"Doubtless you will have read the Scottish referendum White Paper from cover to cover [Indeed, says Merpel, I make it a point of reading little else]. If not you can find it at https://s3-eu-west-1.amazonaws.com/ref-whitepaper/scotland+future+white+paper+november+2013.pdf. XY here [at the Intellectual Property Office] is looking at the claims on IP summarised below for those who couldn’t download the 700 odd pages [they're not all odd, says Merpel, who checked every one of them and discovered that round about half of them were even]:This debate may rumble on for a long time. Meanwhile, readers are invited to air their thoughts.
Page 102/3• independence will ensure continuity of legal framework for protecting IPRs• Independence will allow Scotland to offer “simpler and cheaper, more business-friendly model than the current UK system, which is bureaucratic and expensive, especially for small firms. The UK is one of the few EU countries which does not offer a scheme which covers the basics of protection. Scotland could follow, for example the German model which protects technical innovations.” [This sound like fun: the McGebrauchsmuster]• Scotland has dispute resolution expertise• Scotland will amend immigration rules to enable the recruitment of international research talent and students• There’s then a bit on how the Scottish Govt is building relationships with the likes of Walt Disney [no mean achievement: the man died in 1966]Page 398“Q66 Will intellectual property rights be protected?Yes. Intellectual property will continue to be protected. As an EU member state [not so fast: will Scotland meet the admission criteria?], Scotland will meet European regulations and directives on IP rights protection, as well as international patent and trade mark protections.Q67 Will independence offer improved intellectual property services?Yes. Independence will allow Scotland to offer a simpler, cheaper and more business-friendly business model than the current UK one which is seen as bureaucratic and expensive, especially for small firms. The UK is one of very few EU countries which does not offer a “second tier” , or “utility” protection scheme which covers the basics of IP protection and is cheaper and quicker to access. Scotland could follow for example the German utility model which is more a protection of technical innovations.”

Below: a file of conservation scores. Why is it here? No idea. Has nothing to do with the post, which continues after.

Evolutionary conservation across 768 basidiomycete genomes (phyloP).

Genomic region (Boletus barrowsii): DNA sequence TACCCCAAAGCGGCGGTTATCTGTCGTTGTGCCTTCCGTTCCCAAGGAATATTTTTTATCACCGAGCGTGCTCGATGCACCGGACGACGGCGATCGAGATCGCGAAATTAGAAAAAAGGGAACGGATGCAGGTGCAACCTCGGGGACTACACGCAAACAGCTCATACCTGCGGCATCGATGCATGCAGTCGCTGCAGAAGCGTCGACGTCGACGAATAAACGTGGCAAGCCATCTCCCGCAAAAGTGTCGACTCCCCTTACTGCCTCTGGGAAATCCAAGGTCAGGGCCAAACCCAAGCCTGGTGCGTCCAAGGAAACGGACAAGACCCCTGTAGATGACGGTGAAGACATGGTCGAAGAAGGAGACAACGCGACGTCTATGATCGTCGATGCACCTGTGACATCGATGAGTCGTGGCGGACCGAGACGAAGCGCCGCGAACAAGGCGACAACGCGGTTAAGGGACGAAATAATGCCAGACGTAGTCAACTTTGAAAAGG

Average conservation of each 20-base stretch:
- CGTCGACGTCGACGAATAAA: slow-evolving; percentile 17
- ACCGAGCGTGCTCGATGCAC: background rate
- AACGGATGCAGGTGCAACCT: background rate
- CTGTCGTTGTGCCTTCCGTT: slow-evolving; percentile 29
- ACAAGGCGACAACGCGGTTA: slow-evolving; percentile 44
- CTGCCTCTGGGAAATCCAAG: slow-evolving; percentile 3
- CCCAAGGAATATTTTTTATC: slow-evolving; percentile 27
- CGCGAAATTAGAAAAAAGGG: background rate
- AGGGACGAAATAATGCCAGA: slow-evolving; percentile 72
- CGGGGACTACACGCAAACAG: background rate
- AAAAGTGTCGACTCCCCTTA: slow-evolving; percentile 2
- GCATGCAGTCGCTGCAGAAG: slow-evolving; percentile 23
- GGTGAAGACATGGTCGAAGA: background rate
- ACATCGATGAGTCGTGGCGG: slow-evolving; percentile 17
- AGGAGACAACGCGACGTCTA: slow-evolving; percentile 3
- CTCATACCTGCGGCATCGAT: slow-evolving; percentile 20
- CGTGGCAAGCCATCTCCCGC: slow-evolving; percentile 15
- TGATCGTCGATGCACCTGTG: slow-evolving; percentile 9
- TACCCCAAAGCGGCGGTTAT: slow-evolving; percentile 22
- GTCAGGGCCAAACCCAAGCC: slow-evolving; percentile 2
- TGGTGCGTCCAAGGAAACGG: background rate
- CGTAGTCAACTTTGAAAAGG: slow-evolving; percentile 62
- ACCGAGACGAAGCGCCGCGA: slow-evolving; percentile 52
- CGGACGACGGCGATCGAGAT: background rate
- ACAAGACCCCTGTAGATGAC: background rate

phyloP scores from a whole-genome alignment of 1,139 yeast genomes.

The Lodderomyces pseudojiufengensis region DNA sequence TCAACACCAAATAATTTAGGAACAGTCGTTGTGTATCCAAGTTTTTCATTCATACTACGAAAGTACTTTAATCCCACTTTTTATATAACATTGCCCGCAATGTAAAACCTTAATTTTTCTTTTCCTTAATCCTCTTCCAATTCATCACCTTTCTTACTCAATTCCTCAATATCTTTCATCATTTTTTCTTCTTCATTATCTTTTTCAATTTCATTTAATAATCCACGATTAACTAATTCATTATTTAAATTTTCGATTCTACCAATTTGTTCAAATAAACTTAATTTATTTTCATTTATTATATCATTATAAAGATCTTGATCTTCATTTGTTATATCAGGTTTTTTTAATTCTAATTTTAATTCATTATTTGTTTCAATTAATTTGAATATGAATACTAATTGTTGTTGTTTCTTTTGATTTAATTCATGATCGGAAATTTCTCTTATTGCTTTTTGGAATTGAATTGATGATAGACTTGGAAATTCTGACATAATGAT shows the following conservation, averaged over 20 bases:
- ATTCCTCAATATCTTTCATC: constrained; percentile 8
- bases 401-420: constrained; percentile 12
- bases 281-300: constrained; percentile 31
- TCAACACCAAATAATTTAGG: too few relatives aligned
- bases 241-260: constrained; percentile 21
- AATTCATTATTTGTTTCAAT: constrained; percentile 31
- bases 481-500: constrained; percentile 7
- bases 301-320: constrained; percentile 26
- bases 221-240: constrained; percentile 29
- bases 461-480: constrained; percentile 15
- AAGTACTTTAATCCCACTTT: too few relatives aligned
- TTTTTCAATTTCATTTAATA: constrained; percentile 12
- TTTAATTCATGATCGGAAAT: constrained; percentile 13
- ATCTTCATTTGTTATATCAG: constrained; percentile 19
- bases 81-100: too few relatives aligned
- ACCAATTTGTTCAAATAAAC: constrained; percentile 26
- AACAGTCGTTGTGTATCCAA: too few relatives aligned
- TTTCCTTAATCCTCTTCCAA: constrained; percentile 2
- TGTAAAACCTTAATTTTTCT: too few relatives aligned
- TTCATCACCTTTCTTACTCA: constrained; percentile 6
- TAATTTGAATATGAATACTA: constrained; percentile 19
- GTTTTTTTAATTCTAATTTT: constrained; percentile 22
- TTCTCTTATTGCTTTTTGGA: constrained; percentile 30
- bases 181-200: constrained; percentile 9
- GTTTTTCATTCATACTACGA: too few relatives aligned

If you have a moment, I’d be grateful for your thoughts on what’s there to feed into our thinking/discussions".
Wednesday, 27 November 2013
Merpel, like the IPKat, is always happy to dispense unsolicited advice -- but it's even nicer when someone asks her opinion. That's why she was so happy to receive earlier this afternoon the following message from a representative of Her Britannic Majesty's Government that read as follows: